In Praise of Gimmickry

Spending a lot of time as I do making (or trying to make) classic pastries, it’s easy to forget about the day-to-day trends that crop up in popular baking. More than that it’s possible to become an outright snob in regard to them, and dismiss the trendy stuff entirely as, well, trendy. But the snob misses out on a lot. And I don’t just mean the pleasure of a deep fried Twinkie. I mean the bigger picture of what’s going on in the world of pop pastry — which matters…for not only is it fun (and often funny in a good way), it can be a great source of inspiration for other work, whatever form it may take.

Case in point a couple of books that came my way from Ulysses Press last week: Mini Pies by Christie Beaver & Morgan Greenseth and Crazy for Cake Pops by Molly Bakes. Both would be easy to dismiss laid out on a table at one of those (rapidly disappearing) mega book stores. However I spent a little time with both of these short books over the weekend and found that beneath the gimmickry — balls of cake crumbs on sticks and pies that fit in muffin tins — there was some innovative thinking at work.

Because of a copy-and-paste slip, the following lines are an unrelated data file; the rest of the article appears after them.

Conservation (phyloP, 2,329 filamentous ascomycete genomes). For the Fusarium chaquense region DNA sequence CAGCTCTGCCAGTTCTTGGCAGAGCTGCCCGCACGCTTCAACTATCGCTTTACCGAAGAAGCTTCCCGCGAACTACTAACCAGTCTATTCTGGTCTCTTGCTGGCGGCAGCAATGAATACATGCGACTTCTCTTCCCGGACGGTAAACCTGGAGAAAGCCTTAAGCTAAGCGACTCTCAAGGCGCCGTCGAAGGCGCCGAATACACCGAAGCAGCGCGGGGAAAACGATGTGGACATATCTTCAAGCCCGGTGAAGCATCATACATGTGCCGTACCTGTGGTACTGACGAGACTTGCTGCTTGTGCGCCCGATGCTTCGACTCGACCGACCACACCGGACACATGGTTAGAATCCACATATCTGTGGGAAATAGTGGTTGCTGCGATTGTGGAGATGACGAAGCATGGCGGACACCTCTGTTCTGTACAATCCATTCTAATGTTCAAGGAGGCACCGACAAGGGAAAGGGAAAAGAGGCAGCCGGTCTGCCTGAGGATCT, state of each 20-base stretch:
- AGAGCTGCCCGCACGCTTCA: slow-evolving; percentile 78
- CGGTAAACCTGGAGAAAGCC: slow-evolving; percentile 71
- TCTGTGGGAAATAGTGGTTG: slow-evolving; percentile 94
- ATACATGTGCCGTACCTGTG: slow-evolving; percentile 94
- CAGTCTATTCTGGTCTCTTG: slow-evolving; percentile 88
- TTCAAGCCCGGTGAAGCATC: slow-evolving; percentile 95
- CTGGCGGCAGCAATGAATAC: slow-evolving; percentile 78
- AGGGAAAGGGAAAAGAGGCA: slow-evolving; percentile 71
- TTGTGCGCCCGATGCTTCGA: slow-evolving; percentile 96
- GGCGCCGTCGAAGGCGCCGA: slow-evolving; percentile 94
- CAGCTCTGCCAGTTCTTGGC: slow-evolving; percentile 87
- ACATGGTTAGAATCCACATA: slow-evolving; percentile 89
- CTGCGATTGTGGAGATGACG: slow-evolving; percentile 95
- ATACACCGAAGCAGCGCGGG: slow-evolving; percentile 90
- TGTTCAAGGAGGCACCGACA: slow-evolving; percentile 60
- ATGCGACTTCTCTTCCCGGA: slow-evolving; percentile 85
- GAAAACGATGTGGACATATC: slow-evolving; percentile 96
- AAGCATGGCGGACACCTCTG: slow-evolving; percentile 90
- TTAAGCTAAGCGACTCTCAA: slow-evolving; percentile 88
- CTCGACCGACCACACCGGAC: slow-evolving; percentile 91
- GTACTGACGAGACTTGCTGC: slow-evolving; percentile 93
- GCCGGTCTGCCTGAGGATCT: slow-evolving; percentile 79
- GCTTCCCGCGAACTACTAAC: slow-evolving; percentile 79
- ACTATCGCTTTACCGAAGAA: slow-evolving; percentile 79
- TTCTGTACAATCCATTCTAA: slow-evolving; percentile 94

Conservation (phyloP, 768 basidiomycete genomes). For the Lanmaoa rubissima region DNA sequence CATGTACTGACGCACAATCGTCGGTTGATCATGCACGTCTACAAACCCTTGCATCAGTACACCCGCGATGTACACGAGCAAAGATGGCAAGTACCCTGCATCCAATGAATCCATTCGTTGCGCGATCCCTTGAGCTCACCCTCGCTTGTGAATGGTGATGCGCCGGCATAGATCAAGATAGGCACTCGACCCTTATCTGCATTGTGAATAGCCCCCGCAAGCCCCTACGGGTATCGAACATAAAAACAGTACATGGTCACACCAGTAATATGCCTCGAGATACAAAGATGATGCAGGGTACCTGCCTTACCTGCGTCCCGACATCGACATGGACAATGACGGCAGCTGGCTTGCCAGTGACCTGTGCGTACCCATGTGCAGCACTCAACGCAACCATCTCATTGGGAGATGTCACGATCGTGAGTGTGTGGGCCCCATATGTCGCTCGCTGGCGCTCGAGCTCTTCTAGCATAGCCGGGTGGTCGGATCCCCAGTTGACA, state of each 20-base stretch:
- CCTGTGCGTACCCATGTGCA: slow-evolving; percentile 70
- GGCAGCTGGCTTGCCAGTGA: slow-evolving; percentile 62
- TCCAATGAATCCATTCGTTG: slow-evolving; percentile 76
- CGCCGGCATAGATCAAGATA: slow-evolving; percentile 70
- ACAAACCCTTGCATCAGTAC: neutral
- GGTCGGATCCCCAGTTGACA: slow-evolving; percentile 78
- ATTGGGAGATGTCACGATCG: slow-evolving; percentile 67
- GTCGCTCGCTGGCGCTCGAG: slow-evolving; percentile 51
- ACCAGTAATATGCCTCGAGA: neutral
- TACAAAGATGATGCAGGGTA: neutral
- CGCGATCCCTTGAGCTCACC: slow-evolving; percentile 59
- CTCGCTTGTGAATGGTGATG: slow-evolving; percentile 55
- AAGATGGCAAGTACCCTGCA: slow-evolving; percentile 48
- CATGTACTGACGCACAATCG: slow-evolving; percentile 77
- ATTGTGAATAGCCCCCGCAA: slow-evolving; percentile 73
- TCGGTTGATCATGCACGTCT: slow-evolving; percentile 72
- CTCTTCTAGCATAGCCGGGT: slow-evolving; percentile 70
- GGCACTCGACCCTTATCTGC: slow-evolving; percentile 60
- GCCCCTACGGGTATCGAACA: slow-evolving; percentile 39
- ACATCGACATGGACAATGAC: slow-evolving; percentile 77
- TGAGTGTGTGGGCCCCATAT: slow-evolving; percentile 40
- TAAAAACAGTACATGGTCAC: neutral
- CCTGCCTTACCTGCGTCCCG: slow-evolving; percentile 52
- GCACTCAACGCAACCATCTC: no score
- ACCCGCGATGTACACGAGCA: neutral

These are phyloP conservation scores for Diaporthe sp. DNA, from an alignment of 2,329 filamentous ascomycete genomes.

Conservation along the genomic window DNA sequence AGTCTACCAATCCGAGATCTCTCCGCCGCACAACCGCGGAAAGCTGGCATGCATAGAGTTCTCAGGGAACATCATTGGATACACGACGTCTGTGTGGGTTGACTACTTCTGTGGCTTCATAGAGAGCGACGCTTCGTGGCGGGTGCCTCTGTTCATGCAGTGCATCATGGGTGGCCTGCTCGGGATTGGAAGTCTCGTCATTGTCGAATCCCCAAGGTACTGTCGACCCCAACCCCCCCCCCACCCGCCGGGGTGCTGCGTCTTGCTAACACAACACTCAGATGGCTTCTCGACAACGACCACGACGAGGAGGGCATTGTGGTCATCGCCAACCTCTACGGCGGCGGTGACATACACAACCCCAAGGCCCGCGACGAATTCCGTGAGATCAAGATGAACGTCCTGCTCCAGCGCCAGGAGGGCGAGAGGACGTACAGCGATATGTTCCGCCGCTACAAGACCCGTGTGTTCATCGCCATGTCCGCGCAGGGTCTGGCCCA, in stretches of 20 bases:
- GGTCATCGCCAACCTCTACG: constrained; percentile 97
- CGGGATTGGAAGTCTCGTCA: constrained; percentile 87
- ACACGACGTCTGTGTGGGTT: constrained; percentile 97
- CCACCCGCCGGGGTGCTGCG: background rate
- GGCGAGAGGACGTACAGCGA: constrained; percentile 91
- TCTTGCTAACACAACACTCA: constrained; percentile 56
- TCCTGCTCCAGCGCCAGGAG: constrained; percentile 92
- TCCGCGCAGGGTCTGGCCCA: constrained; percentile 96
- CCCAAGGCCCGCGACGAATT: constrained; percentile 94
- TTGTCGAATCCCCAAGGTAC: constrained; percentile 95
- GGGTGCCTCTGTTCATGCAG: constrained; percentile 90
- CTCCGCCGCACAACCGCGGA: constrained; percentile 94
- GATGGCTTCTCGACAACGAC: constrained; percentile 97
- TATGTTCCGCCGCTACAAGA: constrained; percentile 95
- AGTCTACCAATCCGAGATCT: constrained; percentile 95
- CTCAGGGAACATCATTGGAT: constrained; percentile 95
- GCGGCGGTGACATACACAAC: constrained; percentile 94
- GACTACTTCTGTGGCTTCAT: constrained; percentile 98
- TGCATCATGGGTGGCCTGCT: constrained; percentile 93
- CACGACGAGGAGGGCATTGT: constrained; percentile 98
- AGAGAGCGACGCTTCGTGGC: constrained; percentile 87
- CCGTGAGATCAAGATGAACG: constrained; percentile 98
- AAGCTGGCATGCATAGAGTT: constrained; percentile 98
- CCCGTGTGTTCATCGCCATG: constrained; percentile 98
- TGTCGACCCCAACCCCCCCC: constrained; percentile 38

Now mind you, I’ve only eaten one cake pop in my life, it was this past summer in Saugatuck, Michigan. Being made from cake crumbs bound together with a little frosting, I thought the core was pretty dense, sweet stuff, but there was no denying its visual appeal, which was formidable. A decorated one-and-a-half-inch wide chocolate-enrobed ball on a stick. You couldn’t help wanting to pick one up. If the eating experience didn’t quite live up to the promise of the package…oh well, at least it was fun.